Smoking On The Truth: How To Be More Blunt

It's time to get your voice heard.


Dear Diary,

I'm the kind of girl who files the jagged edges of her words so they don't cut other people. I dot my i's with flowers. I intonate the ends of my sentences higher than the start, so I am always asking, never telling. I talk for far too long, and I am sure if I were to win an Oscar the music would cut me off.

What I am trying to say is, I'm not very blunt. Instead of hurtling toward my goals like a ball made of nails, I bounce off toes and float softly in the crowd.

XOXO, 2017 me.


Last year, I wasn't blunt, but I wanted to be. So this year, instead of vowing to cut out sugar, go to the gym, or call my mum more often, I decided 2018 would be the year of bluntness, and that my slogan would fittingly be, 'just because you're blunt doesn't make you a cunt.'

Before I began, I really wanted to investigate the root of my round-aboutness. At first, I thought it might be gender-related, and there was some support for this theory. In 1975, Robin Lakoff published the influential book Language and Woman’s Place. Lakoff postulated that women's lack of perceived assertiveness was likely due to speech patterns and language choices. For example, women were found to use tag questions like, “you'll be home by six 'o' clock, right?” and super-polite forms like, “would you mind if...”. They also avoided coarse language, and used interrogative intonations in declarative statements, which basically expresses uncertainty.

However, I was reluctant to agree with an explanation of my behavior made by a book written in the '70s with “Woman's Place” in the title. Between the lines, of course it was going to affirm that a woman's place was nothing other than second. Fortunately for me, recent research disputes many of its claims.

A large 2016 study of gender and language concluded that women are warmer but actually slightly more assertive than men. It basically blew my “I'm not blunt cause I'm a lady” assumption out of the water. So, as I continued to ponder the reason for my lack of assertion, I began to think, perhaps it was the thinking that was the problem.

Last year, I was your classic over-thinker. Every text, every conversation I had, threw a string of new questions and observations into my mind. What did they mean when they said that? Did I come off rude? I wonder where she got her flamingo pants from. Why are flamingos pink? It's cause of shrimp, right? Make sure I Google that later.

My life sometimes felt like a movie with the director's commentary turned on. Except it was a really shitty and unnecessary commentary. Imagine Michael Bay on Rohypnol with a small concussion, talking about the dramatic relevance of toilet paper. That was what I was dealing with.

This commentary meant that every interaction was more complex than it needed to be and felt scary. I would avoid treading on the toes of anyone I spoke to, which meant my interactions weren't genuine. Interjection: I have now concluded my self-analysis was due to my binge-watching of Dr Phil as a kid. Aaand continue. Regardless, I already had my diagnosis and I knew I needed to get to the bottom of the problem.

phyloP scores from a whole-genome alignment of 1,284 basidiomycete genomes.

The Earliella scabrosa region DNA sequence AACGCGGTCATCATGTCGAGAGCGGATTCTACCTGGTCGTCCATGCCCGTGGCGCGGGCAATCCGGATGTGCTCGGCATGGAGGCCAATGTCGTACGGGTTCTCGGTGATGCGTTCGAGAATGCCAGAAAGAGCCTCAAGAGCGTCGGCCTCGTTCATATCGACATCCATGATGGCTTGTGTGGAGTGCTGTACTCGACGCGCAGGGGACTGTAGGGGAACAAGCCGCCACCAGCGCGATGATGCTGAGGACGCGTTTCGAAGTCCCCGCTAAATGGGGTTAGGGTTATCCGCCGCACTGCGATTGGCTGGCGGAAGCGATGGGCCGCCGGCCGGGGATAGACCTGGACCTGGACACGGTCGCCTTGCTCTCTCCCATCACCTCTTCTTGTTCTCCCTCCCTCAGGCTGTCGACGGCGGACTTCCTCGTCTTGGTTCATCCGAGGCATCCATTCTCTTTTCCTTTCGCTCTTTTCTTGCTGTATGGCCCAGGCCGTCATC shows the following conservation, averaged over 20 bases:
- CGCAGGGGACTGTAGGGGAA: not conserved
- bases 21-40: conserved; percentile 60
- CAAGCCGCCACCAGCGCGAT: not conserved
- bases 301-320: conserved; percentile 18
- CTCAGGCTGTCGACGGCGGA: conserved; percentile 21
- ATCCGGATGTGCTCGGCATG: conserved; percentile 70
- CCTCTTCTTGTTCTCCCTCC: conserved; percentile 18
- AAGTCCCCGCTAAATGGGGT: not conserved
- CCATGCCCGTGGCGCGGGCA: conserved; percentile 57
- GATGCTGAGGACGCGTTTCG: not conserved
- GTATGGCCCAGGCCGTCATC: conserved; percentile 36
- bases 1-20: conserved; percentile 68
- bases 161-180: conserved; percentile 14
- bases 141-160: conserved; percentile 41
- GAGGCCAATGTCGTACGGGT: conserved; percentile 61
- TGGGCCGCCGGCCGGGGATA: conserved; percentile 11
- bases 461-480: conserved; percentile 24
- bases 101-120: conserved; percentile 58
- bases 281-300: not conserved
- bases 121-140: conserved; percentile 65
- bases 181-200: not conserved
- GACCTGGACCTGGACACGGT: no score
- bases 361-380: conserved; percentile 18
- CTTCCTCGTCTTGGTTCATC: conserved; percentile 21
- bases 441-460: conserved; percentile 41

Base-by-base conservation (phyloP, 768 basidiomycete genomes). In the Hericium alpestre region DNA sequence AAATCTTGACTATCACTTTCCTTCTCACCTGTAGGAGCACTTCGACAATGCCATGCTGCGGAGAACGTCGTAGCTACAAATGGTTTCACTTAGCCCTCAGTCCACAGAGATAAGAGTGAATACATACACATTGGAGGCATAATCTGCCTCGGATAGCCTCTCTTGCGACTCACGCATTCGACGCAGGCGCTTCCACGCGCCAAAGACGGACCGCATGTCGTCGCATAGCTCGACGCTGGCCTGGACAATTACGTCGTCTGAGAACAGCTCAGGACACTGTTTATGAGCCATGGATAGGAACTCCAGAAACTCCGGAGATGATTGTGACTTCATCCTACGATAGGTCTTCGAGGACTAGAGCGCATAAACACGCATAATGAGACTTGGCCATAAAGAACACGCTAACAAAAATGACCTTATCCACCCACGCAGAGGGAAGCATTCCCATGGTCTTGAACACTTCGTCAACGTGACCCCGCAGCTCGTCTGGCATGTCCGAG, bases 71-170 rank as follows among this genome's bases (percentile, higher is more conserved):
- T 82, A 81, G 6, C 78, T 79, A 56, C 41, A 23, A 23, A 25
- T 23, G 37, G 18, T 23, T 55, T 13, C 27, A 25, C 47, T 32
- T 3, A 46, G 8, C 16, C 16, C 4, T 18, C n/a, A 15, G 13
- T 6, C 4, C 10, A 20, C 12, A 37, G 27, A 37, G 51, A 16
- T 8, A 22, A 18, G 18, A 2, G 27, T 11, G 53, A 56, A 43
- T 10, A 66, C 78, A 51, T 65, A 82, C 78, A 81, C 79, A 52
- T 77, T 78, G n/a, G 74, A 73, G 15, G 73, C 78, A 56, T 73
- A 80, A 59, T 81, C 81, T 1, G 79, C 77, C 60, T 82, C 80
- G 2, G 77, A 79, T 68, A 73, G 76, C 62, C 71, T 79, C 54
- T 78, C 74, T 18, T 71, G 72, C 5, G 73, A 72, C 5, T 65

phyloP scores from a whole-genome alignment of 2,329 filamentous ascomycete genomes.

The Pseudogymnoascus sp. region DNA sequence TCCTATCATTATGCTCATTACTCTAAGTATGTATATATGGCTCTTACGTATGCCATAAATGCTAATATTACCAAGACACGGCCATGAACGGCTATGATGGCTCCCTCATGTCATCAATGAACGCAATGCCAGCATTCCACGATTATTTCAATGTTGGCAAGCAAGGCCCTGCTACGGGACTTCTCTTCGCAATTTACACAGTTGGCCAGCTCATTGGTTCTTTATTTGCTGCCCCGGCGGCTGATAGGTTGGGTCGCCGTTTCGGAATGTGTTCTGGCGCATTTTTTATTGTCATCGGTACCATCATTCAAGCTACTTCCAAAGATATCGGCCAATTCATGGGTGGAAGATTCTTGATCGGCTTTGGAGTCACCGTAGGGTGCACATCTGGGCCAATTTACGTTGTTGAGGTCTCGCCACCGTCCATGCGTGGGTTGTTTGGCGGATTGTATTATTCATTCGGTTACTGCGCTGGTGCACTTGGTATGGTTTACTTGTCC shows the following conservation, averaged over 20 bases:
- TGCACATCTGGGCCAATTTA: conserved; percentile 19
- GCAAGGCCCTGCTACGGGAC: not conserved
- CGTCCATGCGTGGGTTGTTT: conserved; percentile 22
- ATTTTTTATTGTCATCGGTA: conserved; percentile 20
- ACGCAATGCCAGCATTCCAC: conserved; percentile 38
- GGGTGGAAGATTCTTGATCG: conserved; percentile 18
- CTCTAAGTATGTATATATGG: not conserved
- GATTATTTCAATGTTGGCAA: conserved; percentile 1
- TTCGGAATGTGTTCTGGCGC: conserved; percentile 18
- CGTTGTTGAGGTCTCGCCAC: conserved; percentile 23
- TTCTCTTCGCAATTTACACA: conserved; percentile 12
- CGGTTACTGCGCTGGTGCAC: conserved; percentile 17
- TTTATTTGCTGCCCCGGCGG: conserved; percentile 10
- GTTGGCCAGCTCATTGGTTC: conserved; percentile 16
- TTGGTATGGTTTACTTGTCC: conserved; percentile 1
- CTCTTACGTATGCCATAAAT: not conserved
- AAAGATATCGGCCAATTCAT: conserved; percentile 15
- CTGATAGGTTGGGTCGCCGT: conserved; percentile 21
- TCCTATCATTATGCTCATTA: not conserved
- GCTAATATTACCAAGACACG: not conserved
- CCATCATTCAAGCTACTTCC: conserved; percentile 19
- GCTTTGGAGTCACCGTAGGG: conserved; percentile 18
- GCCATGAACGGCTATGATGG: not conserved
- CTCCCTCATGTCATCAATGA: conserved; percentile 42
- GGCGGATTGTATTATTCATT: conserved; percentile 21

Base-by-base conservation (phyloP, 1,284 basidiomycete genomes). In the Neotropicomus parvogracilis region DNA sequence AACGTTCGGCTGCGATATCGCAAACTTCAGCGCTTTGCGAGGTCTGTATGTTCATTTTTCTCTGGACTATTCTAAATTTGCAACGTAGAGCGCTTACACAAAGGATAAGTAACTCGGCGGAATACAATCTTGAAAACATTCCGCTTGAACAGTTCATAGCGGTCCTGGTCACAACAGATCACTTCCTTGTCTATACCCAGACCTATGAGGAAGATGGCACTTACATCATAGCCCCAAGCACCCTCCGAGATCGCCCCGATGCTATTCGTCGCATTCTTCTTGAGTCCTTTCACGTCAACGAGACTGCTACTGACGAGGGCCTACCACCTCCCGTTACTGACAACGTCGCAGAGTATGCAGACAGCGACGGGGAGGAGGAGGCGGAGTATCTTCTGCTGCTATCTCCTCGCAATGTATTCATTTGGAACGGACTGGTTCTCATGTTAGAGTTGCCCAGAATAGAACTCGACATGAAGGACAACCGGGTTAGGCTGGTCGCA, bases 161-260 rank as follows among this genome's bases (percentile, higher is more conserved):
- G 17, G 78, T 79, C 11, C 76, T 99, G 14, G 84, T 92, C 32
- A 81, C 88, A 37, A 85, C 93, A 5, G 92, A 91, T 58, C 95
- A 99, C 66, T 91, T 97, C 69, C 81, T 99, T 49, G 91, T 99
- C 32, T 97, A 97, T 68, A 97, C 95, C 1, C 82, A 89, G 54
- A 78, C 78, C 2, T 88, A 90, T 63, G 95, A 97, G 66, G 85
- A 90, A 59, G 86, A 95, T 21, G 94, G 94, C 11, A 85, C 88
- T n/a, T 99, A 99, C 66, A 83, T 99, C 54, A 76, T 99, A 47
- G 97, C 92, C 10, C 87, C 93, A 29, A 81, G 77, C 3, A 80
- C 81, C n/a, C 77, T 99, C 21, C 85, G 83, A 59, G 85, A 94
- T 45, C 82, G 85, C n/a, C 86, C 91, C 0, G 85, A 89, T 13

To remedy my affliction, I consciously started to treat interactions like they had a word-count tally attached. Instead of giving a long list of reasons why I couldn't or didn't want to do something, I would focus on one: “I don't want to come because I am tired.” Which was a nice edit from my old, “I would really 100 percent love to come, cause it sounds so good, but I have had such a crazy long week, and I am so tired, and my mum gets here next week so I should clean my house. And I think I might need more iron in my diet, and that makes me more tired. You had a problem with low iron, right?”

Non-verbal cues also became an important tool. Things like maintaining eye contact, not fidgeting and being level to the person I was talking to made interactions feel more direct. And I've also turned down that commentary. Because I'm beginning to realize that what your brain thinks is happening often isn't.

A friend directed me to a study by Columbia University, that concluded that many people think they are more aggressive than they are. In a group, 57 percent of the participants viewed their interaction as aggressive, when it actually wasn't. And newsflash, people have their own stuff going on, so most of the time they aren't that concerned with you. Do you leave every conversation with a critique of that person? No, you're thinking about a myriad of other stuff. And so is everyone you talk to. So don't stress.

It was awkward and unnatural at first, like eating ice cream in the shower. But the more I practised, the easier it got. It was like exercise, I just had to keep going.


Want to get pizza for lunch? No, I had pizza last night, I'd prefer Thai.

Could you help me with this deadline? Yes, I can, once I finish my work.

Are you coming out tonight? No, I'm tired and I'd rather stay in watching Dr Phil reruns.


Now, I am an overused knife. I'm a pencil after an exam. I am blunt. And it doesn't feel rude or aggressive; it feels honest. Because if you really think about, being blunt is being honest, and that's a really good thing.


Next up, find your force: how to overcome your social anxiety.